Irene Hirano Inouye, the widow of U.S. Sen. Dan Inouye, will participate in a keel-joining ceremony — a major milestone in the life of a Navy ship — in May in Bath, Maine, as work progresses on the $1.5 billion destroyer named for the Medal of Honor recipient and legendary Hawaii lawmaker.
Delivery of the USS Daniel Inouye has slipped more than a year due to a schedule change with the contractor, which means the 510-foot warship won’t arrive in Hawaii until 2020.
Inouye said she was grateful and humbled to be asked to be the ship’s “sponsor.” The keel ceremony is scheduled for May 14.
The naming of the ship for the senator “is really a wonderful tribute,” Inouye said in a phone interview. “It’s something that I know he would be extremely proud of. He would also feel it was a tribute to those that he served with in the military and for the sacrifices that they made.”
In 2013 then-Navy Secretary Ray Mabus announced that a new destroyer would be named after Sen. Inouye, whom he called “a true American hero.”
Inouye, part of the fabled Japanese-American 442nd Regimental Combat Team, lost his right arm attacking multiple German machine gun positions in Italy in 1945, and later received the Medal of Honor.
He went on to become one of the most powerful members of the U.S. Senate. He died in late 2012.
The USS Daniel Inouye is expected to be commissioned in Hawaii in 2020 at what will be a major event. More than 2,000 people attended the July Pearl Harbor commissioning of a destroyer named after Dec. 7, 1941, hero Chief John Finn, who fired back at attacking planes even after receiving 21 shrapnel and bullet wounds.
The Navy said the USS Daniel Inouye’s completion has been delayed so the shipyard where it is being built can also work on other vessels.
Shipbuilder General Dynamics Bath Iron Works started fabrication on the USS Daniel Inouye in October 2014. The vessel was originally expected to be delivered to the Navy late this year.
But the construction schedule — the warship is 44 percent complete, according to the Navy — was modified in part due to the complexity of another type of destroyer being built by Bath.
The Maine shipyard is producing three Zumwalt- class destroyers — futuristic-looking stealth ships with a wave-piercing “tumblehome” hull.
The Zumwalts, at 610 feet, are much bigger than the USS Daniel Inouye, which is an Arleigh Burke-class guided-missile destroyer. The Zumwalts were envisioned to replace the Arleigh Burkes, which were first put into service in 1991.
Up to 32 of the Zumwalts — designed to provide land-pounding firepower akin to old battleships from the littorals, or near-shore waters — were to be built.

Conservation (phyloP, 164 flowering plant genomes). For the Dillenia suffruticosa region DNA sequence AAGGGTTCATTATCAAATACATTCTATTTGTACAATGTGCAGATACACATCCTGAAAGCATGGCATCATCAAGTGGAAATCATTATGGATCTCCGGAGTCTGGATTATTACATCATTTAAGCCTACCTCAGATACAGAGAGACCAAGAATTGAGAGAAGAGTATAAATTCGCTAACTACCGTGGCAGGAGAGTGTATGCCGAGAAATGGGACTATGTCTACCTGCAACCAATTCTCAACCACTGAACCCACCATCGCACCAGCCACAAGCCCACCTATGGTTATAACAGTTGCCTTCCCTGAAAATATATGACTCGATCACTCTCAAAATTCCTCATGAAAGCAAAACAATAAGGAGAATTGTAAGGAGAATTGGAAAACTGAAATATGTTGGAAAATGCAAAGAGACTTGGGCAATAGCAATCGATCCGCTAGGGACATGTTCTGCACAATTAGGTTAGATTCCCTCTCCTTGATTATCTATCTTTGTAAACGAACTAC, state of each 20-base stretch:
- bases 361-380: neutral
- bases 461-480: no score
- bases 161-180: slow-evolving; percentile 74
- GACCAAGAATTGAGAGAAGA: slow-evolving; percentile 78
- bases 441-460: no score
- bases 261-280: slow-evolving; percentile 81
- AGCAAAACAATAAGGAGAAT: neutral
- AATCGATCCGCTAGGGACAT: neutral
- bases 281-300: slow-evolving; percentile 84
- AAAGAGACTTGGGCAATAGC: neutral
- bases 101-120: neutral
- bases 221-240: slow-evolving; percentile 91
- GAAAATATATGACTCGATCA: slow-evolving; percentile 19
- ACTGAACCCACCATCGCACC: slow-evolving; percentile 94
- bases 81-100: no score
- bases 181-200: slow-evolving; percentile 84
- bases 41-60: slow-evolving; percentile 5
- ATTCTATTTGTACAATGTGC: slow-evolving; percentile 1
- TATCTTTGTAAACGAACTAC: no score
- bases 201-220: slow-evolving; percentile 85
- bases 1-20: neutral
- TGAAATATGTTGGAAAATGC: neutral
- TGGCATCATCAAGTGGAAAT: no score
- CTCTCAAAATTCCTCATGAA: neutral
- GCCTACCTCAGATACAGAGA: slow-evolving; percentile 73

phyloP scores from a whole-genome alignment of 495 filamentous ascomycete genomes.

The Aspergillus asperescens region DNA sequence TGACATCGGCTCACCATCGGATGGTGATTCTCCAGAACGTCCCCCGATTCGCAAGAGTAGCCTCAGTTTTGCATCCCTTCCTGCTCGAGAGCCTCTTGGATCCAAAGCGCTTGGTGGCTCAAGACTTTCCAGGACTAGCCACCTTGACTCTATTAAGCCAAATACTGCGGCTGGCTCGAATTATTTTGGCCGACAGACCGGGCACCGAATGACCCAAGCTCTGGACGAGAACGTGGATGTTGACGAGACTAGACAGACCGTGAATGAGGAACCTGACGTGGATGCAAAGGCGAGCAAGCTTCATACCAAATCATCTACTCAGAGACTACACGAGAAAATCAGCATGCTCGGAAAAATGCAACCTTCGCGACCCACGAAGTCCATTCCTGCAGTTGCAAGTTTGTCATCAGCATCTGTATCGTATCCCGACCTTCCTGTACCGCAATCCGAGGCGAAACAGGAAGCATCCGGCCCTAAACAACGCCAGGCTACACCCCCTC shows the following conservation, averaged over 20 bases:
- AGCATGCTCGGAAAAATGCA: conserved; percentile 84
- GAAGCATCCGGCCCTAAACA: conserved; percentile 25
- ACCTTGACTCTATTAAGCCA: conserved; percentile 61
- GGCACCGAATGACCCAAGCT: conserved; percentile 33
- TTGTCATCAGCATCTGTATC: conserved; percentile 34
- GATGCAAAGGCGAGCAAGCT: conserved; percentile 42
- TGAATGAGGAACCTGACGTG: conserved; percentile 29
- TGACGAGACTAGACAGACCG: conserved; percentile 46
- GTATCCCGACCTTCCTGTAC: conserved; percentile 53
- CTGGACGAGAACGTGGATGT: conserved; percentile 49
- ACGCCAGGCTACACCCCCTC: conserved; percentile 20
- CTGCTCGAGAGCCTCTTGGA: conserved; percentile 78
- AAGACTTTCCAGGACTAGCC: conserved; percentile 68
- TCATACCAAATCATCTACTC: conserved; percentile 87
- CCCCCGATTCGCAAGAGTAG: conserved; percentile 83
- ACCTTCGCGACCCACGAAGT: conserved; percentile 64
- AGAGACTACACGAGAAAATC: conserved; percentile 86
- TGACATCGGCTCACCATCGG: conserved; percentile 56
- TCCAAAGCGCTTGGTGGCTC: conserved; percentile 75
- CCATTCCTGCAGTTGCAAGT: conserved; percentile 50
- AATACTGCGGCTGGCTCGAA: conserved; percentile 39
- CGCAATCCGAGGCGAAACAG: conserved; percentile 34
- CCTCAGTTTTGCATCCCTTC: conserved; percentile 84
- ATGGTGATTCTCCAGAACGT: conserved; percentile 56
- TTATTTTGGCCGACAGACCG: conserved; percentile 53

But with costs spiraling and a shift in focus to “great power” competition with China and Russia, production was halted on the now more than $4 billion Zumwalts at three, and construction was restarted on upgraded Arleigh Burke destroyers.
Bath Iron Works has been responsible for the new ship class — the Zumwalts — while also building Arleigh Burke destroyers. Huntington Ingalls Industries in Pascagoula, Miss., is also building Arleigh Burke destroyers.
Capt. Casey Moton, the Arleigh Burke program manager, said in an email that “in late 2016, the Navy and Bath Iron Works mutually agreed on ship schedule adjustments” for Bath to more efficiently sequence their ship construction efforts for the Zumwalt class and the restart of the Arleigh Burke class production line.
As a result, the delivery date for the USS Daniel Inouye was changed from December of this year to April 2020, Moton said.
The keel-laying ceremony in May will reflect the joining of two major sections of the ship. Launch is planned by early 2019, the Navy said.
Arleigh Burke destroyers are multimission ships equipped with the Aegis combat system, an integrated ship combat system named for the mythological shield that defended Zeus, according to the Congressional Research Service. Some of the destroyers have ballistic missile shoot-down capability.
The Navy previously said the “technology insertion” destroyers such as the USS Daniel Inouye would include “better onboard power-generation systems, increased automation and next-generation weapons, sensors and electronics.”